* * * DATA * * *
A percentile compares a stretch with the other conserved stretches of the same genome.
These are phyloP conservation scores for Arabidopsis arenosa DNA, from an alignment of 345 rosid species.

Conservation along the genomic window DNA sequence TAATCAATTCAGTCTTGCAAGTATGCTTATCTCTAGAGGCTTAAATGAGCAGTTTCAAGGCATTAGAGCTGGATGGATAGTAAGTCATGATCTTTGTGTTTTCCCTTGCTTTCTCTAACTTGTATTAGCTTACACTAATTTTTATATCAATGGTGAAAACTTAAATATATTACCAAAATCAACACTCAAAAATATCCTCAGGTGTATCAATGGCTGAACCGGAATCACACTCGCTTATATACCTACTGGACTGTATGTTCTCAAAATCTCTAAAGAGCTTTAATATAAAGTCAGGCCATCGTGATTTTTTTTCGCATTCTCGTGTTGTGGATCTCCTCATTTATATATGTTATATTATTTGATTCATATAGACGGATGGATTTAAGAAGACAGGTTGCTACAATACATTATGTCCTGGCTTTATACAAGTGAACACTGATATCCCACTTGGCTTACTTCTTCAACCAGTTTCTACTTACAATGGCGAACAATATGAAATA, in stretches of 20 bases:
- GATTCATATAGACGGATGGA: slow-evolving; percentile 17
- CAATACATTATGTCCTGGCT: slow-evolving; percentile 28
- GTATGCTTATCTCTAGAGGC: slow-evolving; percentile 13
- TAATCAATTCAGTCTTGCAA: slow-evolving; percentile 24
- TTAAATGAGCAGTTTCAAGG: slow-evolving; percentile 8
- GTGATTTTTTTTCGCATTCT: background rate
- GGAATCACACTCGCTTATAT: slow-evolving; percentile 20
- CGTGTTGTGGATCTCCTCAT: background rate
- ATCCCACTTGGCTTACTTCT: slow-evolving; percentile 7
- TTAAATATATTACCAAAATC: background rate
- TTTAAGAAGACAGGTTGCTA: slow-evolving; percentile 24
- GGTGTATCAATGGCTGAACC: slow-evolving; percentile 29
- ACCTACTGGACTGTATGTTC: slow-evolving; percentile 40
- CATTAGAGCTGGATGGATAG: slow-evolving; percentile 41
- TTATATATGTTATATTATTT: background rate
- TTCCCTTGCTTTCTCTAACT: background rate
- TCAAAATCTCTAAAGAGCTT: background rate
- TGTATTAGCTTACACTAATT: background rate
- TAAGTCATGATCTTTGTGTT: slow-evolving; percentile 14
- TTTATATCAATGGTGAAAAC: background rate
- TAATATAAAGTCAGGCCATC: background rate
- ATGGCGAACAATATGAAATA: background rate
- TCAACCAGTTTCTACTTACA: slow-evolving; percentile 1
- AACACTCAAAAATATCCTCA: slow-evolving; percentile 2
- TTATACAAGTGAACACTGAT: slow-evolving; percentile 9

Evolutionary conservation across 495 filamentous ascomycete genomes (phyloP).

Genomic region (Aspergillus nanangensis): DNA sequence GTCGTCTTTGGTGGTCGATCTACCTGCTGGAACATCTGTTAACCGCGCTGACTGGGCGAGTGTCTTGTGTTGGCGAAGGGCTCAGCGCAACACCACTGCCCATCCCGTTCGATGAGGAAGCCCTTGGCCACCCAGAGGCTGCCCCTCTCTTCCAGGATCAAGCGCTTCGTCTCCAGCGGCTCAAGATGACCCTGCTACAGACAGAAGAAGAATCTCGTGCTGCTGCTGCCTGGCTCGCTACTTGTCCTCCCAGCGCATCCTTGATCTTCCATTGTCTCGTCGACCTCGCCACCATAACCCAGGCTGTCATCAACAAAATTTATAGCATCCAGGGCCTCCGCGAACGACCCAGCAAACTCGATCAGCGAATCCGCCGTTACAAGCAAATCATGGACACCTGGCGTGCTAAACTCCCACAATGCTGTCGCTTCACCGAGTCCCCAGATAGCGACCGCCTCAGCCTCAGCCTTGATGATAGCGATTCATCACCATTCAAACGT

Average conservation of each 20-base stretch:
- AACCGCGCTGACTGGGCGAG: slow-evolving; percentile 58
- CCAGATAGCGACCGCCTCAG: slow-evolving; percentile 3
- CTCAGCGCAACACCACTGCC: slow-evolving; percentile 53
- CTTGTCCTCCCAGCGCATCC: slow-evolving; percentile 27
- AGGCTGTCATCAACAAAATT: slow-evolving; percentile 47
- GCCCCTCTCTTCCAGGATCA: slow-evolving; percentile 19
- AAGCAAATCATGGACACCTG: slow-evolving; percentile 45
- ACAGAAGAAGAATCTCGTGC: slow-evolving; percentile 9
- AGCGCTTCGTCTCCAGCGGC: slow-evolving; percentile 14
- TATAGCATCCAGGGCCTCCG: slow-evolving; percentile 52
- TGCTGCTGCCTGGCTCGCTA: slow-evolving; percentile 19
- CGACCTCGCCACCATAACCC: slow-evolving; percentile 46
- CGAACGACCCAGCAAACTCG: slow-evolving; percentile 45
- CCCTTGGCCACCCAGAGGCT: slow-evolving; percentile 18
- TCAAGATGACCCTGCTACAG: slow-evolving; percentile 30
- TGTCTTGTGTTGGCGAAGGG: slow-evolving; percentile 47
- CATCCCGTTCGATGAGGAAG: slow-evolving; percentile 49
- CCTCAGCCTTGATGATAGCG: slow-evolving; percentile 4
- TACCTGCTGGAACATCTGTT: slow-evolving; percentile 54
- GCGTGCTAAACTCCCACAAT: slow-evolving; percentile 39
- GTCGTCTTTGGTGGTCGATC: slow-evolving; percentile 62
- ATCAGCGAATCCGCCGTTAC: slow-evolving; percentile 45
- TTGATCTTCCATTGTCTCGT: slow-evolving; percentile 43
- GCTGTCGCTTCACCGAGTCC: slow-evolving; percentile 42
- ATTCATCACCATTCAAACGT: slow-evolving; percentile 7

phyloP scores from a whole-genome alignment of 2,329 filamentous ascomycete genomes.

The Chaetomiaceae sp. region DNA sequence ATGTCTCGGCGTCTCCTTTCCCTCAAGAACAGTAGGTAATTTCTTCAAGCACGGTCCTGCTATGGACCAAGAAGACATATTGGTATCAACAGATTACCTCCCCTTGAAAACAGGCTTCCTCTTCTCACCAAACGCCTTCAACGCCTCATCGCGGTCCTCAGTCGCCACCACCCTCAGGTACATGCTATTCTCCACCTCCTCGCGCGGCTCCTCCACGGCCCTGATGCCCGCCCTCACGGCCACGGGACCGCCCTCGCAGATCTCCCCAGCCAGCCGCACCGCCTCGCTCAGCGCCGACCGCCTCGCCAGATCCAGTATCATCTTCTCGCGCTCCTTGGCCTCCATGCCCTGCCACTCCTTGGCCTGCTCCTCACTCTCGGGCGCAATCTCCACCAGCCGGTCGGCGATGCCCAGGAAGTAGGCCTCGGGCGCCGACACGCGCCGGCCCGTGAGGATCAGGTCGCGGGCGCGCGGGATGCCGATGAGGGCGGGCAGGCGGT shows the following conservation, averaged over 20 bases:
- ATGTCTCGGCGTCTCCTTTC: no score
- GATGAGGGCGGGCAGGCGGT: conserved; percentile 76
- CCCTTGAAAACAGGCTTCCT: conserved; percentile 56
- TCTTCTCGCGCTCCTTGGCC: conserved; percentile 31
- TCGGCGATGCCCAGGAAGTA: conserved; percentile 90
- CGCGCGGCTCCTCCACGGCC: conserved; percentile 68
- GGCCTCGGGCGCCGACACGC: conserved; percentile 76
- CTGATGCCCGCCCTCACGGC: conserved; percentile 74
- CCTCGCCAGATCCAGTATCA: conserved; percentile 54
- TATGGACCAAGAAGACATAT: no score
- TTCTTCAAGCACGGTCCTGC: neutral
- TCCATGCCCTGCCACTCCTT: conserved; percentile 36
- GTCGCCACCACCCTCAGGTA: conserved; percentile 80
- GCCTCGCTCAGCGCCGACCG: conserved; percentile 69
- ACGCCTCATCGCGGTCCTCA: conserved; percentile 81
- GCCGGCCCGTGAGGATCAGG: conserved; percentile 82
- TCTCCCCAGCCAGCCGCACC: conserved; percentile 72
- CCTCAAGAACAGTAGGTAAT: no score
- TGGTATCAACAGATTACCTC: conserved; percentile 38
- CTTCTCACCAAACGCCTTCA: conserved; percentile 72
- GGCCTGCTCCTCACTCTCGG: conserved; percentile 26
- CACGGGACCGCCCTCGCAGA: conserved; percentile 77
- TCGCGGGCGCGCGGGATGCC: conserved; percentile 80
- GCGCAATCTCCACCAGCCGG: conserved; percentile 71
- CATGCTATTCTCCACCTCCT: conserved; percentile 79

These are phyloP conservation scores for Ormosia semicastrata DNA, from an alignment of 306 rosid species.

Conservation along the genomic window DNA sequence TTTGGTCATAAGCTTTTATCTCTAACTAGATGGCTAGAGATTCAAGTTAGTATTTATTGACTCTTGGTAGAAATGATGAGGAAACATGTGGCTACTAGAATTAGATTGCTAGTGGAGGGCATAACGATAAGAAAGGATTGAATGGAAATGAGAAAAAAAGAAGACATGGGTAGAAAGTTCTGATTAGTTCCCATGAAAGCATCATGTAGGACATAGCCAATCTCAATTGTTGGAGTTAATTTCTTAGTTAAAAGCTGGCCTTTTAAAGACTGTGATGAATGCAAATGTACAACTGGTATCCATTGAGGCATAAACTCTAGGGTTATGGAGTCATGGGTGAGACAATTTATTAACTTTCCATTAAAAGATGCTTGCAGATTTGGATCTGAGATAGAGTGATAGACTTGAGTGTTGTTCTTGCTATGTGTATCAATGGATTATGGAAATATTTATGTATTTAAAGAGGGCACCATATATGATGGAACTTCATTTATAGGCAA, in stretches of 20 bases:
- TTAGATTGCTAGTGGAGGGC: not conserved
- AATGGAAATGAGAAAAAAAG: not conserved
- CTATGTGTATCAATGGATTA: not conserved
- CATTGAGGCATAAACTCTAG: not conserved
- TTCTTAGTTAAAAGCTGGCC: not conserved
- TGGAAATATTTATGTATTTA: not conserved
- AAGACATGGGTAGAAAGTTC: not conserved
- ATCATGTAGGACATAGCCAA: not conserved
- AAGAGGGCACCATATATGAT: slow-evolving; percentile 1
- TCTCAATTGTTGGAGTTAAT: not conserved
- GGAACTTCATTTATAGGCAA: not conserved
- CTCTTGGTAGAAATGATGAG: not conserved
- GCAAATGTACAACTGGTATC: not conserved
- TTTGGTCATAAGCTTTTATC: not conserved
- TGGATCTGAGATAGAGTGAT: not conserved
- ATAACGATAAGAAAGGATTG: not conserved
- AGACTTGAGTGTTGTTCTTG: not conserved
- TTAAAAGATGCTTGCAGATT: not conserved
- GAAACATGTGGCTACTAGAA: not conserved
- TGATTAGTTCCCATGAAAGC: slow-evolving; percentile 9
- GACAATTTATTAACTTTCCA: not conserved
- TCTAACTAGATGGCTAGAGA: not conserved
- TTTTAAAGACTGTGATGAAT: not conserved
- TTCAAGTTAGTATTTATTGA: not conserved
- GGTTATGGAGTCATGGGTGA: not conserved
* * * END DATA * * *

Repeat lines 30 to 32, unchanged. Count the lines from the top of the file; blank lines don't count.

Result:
Genomic region (Aspergillus nanangensis): DNA sequence GTCGTCTTTGGTGGTCGATCTACCTGCTGGAACATCTGTTAACCGCGCTGACTGGGCGAGTGTCTTGTGTTGGCGAAGGGCTCAGCGCAACACCACTGCCCATCCCGTTCGATGAGGAAGCCCTTGGCCACCCAGAGGCTGCCCCTCTCTTCCAGGATCAAGCGCTTCGTCTCCAGCGGCTCAAGATGACCCTGCTACAGACAGAAGAAGAATCTCGTGCTGCTGCTGCCTGGCTCGCTACTTGTCCTCCCAGCGCATCCTTGATCTTCCATTGTCTCGTCGACCTCGCCACCATAACCCAGGCTGTCATCAACAAAATTTATAGCATCCAGGGCCTCCGCGAACGACCCAGCAAACTCGATCAGCGAATCCGCCGTTACAAGCAAATCATGGACACCTGGCGTGCTAAACTCCCACAATGCTGTCGCTTCACCGAGTCCCCAGATAGCGACCGCCTCAGCCTCAGCCTTGATGATAGCGATTCATCACCATTCAAACGT

Average conservation of each 20-base stretch:
- AACCGCGCTGACTGGGCGAG: slow-evolving; percentile 58